Petrol and diesel cars accounted for around 11mn t of carbon dioxide equivalent (CO2e), or about 14pc of New Zealand's total greenhouse gas (GHG) emissions, in 2019. New Zealand also imported around 300,000 light vehicles in 2019, the country's Climate Change Commission (CCC) said in its report titled Advice to government on its first three emissions budgets and directions for its emissions reduction plan 2022-2025. The CCC was created in 2019 with the passage of the zero-carbon legislation in 2019 to commit the country to net-zero GHG emissions by 2050.
The CCC recommends that New Zealand adopts an emissions-standard policy for imported light vehicles to average 105g of CO2/km. This is still above the standard set by the EU of 95g of CO2/km during 2020-24, reducing by a further 15pc from 2025, or about 81g CO2/km, and declining by 37pc from 2020-24 levels from 2030 to around 60g of CO2/km.
The CCC also recommends that 5pc of the petrol and diesel that powers light vehicles in New Zealand be sourced from organic matter such as biofuels by 2035.
New Zealand is not on track to reach its target to reduce GHG emissions by 30pc from 2005 levels by 2030 and achieve net-zero GHG emissions by 2050, according to the CCC report.
New Zealand used forests planted in the 1990s to offset its GHG emissions and meet its targets. The carbon-removal benefit of these forests is now coming to an end. Gross emissions have increased by 26pc since 1990 and New Zealand is in a position that is more difficult than it might have been if it had started developing the structures and plans it needed to lower emissions earlier, the report said.
"Our analysis shows that current government polices do not put New Zealand on track to meet the commission's recommended emissions budgets or the 2050 targets," it said. "Achieving the emissions reductions needed to get to 2050 will require our elected officials to move fast to implement a comprehensive plan," it added.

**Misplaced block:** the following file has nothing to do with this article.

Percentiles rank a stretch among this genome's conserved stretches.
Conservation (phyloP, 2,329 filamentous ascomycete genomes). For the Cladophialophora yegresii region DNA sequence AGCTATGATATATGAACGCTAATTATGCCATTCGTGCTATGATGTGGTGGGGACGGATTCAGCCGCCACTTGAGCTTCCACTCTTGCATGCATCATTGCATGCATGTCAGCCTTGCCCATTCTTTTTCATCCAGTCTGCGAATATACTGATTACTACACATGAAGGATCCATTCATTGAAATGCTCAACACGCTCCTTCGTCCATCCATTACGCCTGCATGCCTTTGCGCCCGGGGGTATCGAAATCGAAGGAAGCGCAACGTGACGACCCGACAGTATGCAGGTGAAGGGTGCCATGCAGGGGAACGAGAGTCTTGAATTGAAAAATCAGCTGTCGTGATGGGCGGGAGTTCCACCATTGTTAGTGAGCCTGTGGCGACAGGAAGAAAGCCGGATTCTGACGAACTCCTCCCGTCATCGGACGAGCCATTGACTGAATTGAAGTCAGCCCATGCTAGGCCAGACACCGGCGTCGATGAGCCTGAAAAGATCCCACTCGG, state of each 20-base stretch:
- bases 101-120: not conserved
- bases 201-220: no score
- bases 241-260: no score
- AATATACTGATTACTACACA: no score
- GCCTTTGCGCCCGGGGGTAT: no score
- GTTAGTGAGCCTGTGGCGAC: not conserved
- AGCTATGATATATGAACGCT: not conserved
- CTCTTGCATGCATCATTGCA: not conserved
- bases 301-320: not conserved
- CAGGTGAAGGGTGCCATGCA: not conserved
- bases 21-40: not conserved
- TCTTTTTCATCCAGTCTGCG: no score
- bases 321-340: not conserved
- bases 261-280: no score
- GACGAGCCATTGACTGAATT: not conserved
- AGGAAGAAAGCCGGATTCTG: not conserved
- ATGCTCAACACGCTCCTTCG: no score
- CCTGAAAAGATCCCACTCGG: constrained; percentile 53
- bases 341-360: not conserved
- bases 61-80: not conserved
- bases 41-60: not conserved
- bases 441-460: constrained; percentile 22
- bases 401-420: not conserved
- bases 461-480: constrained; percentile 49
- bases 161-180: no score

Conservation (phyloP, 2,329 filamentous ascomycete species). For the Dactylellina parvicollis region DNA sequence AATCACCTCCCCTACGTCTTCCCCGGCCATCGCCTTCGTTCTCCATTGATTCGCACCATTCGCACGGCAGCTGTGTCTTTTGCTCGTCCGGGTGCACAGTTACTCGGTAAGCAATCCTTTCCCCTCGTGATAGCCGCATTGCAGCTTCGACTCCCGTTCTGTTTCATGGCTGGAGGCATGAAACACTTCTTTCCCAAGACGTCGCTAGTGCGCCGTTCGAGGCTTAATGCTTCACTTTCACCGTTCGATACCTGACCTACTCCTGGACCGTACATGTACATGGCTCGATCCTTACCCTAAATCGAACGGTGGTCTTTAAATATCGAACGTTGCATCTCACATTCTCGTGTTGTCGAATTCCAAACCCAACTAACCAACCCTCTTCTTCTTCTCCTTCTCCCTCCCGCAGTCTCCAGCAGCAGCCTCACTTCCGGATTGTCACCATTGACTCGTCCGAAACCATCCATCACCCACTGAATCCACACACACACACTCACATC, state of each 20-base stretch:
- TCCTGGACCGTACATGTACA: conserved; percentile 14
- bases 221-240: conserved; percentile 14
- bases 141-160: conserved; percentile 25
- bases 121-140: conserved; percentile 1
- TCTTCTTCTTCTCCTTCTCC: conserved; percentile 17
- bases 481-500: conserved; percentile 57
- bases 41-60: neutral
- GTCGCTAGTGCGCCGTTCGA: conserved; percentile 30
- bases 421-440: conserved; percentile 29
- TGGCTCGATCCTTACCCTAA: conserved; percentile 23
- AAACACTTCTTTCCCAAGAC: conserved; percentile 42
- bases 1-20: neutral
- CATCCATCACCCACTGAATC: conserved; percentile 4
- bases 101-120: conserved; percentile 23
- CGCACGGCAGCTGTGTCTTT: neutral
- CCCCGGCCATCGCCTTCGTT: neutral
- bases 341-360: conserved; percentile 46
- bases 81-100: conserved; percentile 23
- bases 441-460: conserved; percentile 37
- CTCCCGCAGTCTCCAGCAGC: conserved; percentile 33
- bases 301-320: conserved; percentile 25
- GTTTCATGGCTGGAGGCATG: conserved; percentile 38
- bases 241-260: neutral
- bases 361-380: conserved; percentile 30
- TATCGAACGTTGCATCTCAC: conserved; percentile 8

But the CCC has set a less ambitious GHG reduction target over three periods to 2035 than its draft report released earlier this year (see table below for budget emission-reduction targets).
The government has committed to taking the commission's report away and preparing an emissions-reduction plan by the end of this year, New Zealand prime minister Jacinda Ardern said.
The report also recommends that by 2030, coal use in commercial and public buildings be largely eliminated with the closure of the country's sole coal-fired power plant, Genesis Energy's Huntly operations, by the mid-2020s. Gas-fired plants may be required until 2035 at least to provide firming back-up power to renewables, it said. There will be a full transition from gas, coal and diesel to generate heat in the food processing sector by 2050, it added.
"Our recommended emissions budget could see gas and oil production reduce by about 60pc by 2035 relative to 2019 compared with 40pc under current policy settings," the CCC report said. New Zealand's oil output dropped to a 14-year low of 27,000 b/d last year, down by 10pc from 30,000 b/d in 2019 and the lowest since the 23,000 b/d produced in 2006.
The CCC report implies that New Zealand's oil production will drop to 12,000 b/d by 2035 under its recommended GHG emission policies, rather than to 18,000 b/d under the current GHG reduction policies over the same period.